dangerous” because they are designed into the vehicle so as to preclude
collapse. To the author’s knowledge, no one has ever alleged that to be true,
nor is it.
In addition, manufacturers have already developed, and
marketed and continue to market very strong front seats that do not collapse
during severe rear collisions. These include the front seat for Chrysler’s
Sebring convertible, and other belt-integrated seats used in vehicles by
Sone defense experts argue however that these seats (with
seatbelts installed within the seats rather than attached to the vehicle) have
inherent safety risks. According to them, for example, if the vehicle is hit
in an “off-set collision” (i.e. at an angle near the rear corner or side) the
seat will twist because the side of the seat with the installed seatbelt is
stronger than its other side. The twisting, so the argument goes, can cause
people to be ejected from their seatbelts towards the center of the vehicle and
be seriously injured as a result.
The counter-argument is that a solution is to simply
strengthen the weak side of the seat to preclude the twisting. At this
writing, the author has yet to hear an effective response to that
Instead, defense experts point out that belt-integrated
seats and other stronger seats have another inherent safety risk. The
argument, known as the “out-of-position” defense, goes like this: If a person
is leaning over and reaching across the car at the time of the rear collision,
when he/she moves rearward they will miss the full seatback and headrest and be
seriously injured by “knifing” at an angle across the strong seat frame.
The counter-argument is two-fold. First, the severity of
any such injury can be mitigated with proper padding. Secondly, one needs to
look at the time duration of the risk. How often do rear collisions happen
with people stretching (out-of-position) across the vehicle, as opposed to when
they are sitting normally in their seat (where the stronger seat will prevent
collapse)? Ultimately, a jury may have to decide that question. Another
question for the jury should be: Which is a greater risk needing protection - -
rear collisions where people are seated normally, or rear collisions where they
are leaning or stretching out-of-position across the vehicle?
of the Collapsing Seat
Part of prosecuting the case, of course, is proving that the
defect manifested itself in your particular collision. Fortunately, the
collapsing seat can leave physical evidence in the vehicle that includes a
broken seatback, a seatback permanently and drastically deformed rearward, or a
seatbelt still buckled with no one in it. Other evidence can be found in and
around the seat’s recliner mechanism (located at the pivot point of the
seatback and seat cushion), including torn sheet metal near the recliners,
broken recliner bolts, and/or sheared teeth within the recliner mechanism.
In addition, other evidence can include severely bent seat
frames, headrests pulled upward and bent rearward from ejected bodies, seat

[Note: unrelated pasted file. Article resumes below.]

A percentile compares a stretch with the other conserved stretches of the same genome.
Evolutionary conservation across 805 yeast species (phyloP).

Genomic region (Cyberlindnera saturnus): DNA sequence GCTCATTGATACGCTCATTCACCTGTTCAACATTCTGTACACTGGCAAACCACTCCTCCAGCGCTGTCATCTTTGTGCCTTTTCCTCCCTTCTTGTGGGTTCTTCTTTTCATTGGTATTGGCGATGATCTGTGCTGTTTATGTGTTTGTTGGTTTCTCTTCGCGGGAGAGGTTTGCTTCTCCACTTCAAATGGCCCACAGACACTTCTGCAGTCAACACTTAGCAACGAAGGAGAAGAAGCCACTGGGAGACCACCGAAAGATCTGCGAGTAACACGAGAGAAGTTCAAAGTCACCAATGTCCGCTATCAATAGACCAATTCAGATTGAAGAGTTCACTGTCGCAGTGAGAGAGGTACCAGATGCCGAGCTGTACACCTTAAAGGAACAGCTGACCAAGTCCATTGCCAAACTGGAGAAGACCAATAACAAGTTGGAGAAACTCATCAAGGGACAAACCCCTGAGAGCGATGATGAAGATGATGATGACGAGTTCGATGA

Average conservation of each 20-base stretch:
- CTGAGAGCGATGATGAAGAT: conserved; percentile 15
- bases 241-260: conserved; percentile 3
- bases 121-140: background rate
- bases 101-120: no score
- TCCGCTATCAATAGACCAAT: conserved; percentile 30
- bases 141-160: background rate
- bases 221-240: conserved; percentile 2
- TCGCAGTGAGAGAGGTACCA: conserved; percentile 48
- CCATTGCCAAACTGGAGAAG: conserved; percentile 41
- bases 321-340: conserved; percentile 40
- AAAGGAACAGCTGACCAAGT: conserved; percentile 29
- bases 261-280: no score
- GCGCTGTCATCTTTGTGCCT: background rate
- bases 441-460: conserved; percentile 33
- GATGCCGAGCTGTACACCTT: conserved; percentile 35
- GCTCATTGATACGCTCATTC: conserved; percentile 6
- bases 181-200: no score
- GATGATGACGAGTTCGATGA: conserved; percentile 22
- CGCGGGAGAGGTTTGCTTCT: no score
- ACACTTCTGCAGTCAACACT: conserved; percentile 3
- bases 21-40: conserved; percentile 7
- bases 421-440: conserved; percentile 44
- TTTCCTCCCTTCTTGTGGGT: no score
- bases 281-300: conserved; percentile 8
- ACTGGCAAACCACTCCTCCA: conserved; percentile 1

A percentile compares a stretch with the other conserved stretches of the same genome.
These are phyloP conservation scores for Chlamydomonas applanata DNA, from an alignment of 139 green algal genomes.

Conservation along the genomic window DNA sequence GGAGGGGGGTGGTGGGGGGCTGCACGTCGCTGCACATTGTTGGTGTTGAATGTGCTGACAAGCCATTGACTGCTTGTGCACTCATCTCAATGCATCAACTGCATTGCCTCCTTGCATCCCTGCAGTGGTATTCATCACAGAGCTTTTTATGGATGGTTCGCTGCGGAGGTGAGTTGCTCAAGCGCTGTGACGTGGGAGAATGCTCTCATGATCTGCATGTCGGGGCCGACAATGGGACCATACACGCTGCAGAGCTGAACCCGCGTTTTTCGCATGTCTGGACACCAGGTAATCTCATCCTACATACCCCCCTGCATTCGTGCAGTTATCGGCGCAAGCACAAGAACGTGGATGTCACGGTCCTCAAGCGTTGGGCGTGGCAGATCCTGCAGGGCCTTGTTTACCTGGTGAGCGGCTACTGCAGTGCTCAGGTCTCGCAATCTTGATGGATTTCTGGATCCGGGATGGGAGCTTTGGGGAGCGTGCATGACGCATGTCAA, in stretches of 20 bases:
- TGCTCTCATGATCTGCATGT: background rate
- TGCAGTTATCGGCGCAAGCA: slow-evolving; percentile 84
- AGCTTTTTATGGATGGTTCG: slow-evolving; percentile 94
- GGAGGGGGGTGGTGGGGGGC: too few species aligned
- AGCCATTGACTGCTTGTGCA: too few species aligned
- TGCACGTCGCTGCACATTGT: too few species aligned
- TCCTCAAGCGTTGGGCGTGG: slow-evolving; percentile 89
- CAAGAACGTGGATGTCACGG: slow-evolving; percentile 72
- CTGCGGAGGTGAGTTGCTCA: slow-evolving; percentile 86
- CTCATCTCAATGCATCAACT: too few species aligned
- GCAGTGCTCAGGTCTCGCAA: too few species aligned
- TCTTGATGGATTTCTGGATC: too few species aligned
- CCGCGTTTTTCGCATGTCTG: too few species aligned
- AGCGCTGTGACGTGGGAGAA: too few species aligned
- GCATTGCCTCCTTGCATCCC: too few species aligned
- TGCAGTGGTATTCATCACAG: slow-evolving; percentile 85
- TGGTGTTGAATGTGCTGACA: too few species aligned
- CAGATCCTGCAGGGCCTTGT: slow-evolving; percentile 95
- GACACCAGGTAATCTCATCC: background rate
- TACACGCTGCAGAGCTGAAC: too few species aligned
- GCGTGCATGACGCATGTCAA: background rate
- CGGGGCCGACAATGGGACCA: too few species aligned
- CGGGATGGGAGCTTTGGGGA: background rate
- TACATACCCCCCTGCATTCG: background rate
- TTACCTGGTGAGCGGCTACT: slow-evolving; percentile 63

tracks peeled apart or abnormally separated, abrasions showing rearward
displacement of the seatbelt buckles, and deformation or abrasions on the front
seatback, seat cushion and/or head restraint showing occupant movement across
those surfaces. Also look for deformation and/or abrasions on the rear seat,
around rear windows, and on rear decks.
Additionally, one should look for drag marks on the material
headliner of the vehicle from hands, feet and other body parts. Often you can
also find drag marks on the lower dashboard, center console and steering wheel
from the feet of the ejected front occupant. Sometimes, there will even be
abrasion marks on the seatbelt webbing itself caused by the occupant being
ejected rearward as the seat fails.
Real people, including babies and children in the rear
seats, continue to be killed, paralyzed or permanently brain-damaged each year
because of dangerously weak automotive seats. Adequate safety standards need
to be established by the government for rear-collision safety. Yet none exist,
despite the fact that technology has been in place for over fifty (50) years to
stop the carnage. Unfortunately, with the exception of product-liability
lawsuits, little to nothing is being done at present to put an end to it. That
needs to change.
. The author
wants to acknowledge gratefully the technical input and advice of seat-design
expert Kenneth Saczalski, Ph.D., and seat-testing expert Mark Pozzi that
greatly assisted in the preparation of this article.
. See 49 CFR
571.210 (1971) / Federal Motor Vehicle Safety Standard (FMVSS) 210.
. NHTSA and the
automotive industry in essence have no occupant protection standards for
rear impacts similar to Federal Motor Vehicle Safety Standards (FMVSS) 210 for
frontal collisions. Some were proposed in the early 1970s but the rulemaking
was defeated after industry lobbying. Several manufacturers, however, patented
and produced stronger, safer belt-integrated seats in case those proposed
standards or others ever become law.
. See 49 CFR
571.207 (2008) / Federal Motor Vehicle Safety Standard (FMVSS) 207.